It is always worthwhile to look around at what others in the cardiac advocacy realm are doing towards solving our common problem: how to address the cruel 3-6 minute limitation on SCA rescues? Often we find reiteration and validation of what we are doing ourselves, which is a good thing, but sometimes we come across some relatively novel and promising concepts.
Anton Gorgels of Maastricht University Medical Center in the Netherlands brings a European viewpoint onto this matter with his presentation via the European Society of Cardiology (2009). In it we find two valuable ideas not heard often enough in North America.
1) Resuscitation Networks
These are networks of lay people who have CPR/AED training, who agree to be contacted to assist during an SCA event within their nearby community. Like Tandem AED/EMS , which places AEDs in high rises to bisect and bridge the time required for EMS to arrive, these networks can enhance a victim’s chances in a number of ways.
a) They can speed the transport of a community-shared AED to the victim’s side, by someone closer to it. European AEDs are increasingly located outside to protect neighbourhoods.
b) They provide an extra trained person to perform CPR compressions while the AED is being brought, who can also speak with the EMS dispatcher, and take over from aged or juvenile assisting bystanders. They may also witness and confirm an SCA as it progresses.
These volunteers are alerted via their cell phones by text messages from the dispatchers. In North America ElevAED has developed AED enclosures that themselves dial out with text messages to up to ten different numbers; in that scenario onsite AEDs are communicating with volunteers within the same building complex. ElevAED also has devices that allow tower residents to dial out the same way from a pendant or wristband – useful in many emergencies.
The take-away from these resuscitation networks is that they are pre-hospital and pre-EMS solutions to shortening the response time. They establish beyond any doubt that the task of defeating the tight constraints of SCA’s is increasingly going to be led by assisting volunteers and localized AEDs, not by escalating expectations of, or demands on, overstretched EMS resources.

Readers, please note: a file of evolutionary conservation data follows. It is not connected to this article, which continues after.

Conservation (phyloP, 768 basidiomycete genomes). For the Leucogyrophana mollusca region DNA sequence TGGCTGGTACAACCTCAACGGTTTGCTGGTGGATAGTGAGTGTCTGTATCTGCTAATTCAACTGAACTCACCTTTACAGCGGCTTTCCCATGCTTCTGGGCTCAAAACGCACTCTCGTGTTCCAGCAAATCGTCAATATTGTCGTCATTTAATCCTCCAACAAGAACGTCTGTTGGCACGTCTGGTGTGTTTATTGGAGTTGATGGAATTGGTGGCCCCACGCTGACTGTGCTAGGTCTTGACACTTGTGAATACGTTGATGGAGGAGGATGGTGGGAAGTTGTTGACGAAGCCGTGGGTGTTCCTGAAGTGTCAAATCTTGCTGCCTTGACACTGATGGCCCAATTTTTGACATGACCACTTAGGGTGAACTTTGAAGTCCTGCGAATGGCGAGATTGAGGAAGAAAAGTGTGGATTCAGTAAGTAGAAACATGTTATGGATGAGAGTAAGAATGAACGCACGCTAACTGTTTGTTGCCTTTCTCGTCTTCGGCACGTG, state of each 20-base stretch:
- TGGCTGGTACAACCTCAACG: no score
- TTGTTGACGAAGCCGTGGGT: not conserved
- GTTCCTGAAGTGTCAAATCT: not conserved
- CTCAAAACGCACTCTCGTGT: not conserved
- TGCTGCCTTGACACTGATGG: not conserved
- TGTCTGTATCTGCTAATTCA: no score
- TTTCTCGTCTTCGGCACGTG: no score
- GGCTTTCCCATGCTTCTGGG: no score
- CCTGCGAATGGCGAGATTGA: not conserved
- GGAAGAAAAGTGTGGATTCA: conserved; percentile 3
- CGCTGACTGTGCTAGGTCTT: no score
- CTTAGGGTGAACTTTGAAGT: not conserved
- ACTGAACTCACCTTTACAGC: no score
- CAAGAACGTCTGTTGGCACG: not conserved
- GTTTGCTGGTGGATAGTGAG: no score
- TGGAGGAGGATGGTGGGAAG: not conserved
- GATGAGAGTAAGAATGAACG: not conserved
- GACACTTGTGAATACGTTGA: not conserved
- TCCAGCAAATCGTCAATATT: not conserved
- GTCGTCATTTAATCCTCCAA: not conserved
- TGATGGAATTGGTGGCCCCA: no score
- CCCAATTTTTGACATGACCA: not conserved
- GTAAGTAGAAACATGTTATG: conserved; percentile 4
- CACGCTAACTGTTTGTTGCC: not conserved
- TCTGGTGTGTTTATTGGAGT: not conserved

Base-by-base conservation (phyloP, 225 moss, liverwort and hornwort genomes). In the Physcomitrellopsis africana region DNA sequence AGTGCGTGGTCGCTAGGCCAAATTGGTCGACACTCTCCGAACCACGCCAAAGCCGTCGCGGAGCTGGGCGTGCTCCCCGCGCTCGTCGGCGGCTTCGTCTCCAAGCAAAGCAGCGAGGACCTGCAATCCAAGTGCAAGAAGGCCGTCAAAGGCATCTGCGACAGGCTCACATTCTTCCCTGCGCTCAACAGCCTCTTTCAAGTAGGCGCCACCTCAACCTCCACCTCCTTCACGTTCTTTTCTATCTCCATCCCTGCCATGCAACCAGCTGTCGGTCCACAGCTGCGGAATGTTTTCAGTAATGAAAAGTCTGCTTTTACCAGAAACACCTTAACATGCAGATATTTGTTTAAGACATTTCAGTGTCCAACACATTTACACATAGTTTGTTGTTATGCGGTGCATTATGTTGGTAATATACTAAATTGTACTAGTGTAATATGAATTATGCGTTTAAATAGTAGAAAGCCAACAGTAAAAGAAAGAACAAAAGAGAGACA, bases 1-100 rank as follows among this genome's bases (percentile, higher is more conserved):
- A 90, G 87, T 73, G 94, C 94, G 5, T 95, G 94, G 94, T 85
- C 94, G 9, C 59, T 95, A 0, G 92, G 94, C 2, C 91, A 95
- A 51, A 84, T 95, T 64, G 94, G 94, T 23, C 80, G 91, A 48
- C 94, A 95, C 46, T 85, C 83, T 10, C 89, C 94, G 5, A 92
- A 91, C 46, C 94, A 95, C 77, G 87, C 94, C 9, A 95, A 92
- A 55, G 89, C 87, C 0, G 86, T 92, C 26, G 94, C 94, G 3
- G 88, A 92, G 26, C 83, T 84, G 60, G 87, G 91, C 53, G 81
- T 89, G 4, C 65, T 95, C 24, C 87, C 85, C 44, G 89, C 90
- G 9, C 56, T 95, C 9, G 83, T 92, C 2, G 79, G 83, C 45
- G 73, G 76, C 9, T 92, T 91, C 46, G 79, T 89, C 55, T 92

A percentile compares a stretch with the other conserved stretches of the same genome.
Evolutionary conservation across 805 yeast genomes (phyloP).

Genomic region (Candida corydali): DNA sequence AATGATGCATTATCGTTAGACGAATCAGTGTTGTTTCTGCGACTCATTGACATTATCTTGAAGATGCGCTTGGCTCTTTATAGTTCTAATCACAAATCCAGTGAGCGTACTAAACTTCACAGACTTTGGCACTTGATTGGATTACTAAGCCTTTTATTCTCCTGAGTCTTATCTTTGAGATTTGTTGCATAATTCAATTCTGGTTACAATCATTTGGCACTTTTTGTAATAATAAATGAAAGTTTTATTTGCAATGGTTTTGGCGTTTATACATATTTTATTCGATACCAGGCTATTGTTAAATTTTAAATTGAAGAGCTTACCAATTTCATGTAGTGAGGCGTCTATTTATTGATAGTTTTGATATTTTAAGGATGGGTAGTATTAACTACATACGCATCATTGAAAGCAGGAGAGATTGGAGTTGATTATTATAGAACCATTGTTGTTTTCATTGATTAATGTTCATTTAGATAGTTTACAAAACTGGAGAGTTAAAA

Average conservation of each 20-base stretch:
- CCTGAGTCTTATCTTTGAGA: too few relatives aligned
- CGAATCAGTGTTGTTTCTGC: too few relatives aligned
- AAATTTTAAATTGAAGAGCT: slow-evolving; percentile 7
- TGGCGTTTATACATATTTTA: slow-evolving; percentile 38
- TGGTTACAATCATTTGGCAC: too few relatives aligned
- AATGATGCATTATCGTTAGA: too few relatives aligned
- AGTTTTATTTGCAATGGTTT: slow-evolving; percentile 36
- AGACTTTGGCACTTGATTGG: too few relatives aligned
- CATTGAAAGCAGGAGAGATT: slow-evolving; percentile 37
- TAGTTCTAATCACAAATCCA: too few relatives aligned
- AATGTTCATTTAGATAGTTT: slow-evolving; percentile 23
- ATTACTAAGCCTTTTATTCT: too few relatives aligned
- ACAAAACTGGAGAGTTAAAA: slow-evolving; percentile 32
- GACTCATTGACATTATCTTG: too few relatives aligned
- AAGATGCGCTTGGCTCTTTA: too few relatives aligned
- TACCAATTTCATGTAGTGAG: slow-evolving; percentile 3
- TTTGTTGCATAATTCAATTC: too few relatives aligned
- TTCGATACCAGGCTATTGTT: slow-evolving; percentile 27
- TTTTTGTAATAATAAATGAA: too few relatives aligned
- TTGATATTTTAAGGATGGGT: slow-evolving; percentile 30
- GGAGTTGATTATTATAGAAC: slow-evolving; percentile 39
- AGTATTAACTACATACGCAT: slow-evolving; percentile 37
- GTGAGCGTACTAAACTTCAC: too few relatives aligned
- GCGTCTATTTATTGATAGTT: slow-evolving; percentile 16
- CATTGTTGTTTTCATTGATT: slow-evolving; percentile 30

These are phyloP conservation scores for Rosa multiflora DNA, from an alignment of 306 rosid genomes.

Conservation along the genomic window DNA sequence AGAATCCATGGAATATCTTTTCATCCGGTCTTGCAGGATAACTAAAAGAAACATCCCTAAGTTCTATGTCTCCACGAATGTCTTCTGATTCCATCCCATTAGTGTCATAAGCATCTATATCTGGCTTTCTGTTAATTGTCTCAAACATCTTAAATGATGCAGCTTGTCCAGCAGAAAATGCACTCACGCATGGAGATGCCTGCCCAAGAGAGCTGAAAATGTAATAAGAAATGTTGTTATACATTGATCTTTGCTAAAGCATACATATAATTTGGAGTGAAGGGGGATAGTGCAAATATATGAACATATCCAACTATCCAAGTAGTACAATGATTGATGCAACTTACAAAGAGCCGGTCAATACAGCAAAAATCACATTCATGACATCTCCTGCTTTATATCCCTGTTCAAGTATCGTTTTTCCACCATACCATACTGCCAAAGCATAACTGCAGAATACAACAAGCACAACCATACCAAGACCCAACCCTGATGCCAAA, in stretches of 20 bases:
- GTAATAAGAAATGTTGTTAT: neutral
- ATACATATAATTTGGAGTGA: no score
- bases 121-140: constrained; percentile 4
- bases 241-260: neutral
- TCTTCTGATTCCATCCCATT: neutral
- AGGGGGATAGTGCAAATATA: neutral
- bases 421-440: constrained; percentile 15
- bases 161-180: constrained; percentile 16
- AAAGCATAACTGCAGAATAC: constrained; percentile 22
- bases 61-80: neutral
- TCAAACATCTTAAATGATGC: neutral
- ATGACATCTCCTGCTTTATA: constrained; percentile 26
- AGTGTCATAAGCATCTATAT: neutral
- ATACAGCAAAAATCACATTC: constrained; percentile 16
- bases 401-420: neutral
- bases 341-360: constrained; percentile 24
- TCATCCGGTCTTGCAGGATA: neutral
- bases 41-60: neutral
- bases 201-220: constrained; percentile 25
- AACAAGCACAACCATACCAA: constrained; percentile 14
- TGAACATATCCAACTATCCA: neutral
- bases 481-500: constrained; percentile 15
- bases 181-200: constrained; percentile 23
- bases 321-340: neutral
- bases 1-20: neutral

2) VF detection and alarm
In this approach a sensor continuously monitors vital signs, whether it is implanted or attached to the skin, or carried separately. (Editor’s note: ElevAED believes a button pendant is the most practical option here, but for its people powers, not its technology. Your loved ones, neighbors and co-workers care more than call centers…)
At the onset of an event it generates a local alarm, and at the same time alerts EMS dispatchers, with its position and that of the nearest AED. Again, this is infrastructure out in the field that sets the stage for early defibrillation. By whatever route, such alerts are precisely what the Next Generation 9-1-1 Cloud model is designed to promote.
In the race to treat SCA victims, these volunteer networks and dedicated devices promise significant progress, if implemented, toward compressing response times down to the required few minutes, within which the rescue success rate skyrockets.
Diagrams/graphics courtesy of Anton Gorgels and the European Society of Cardiology.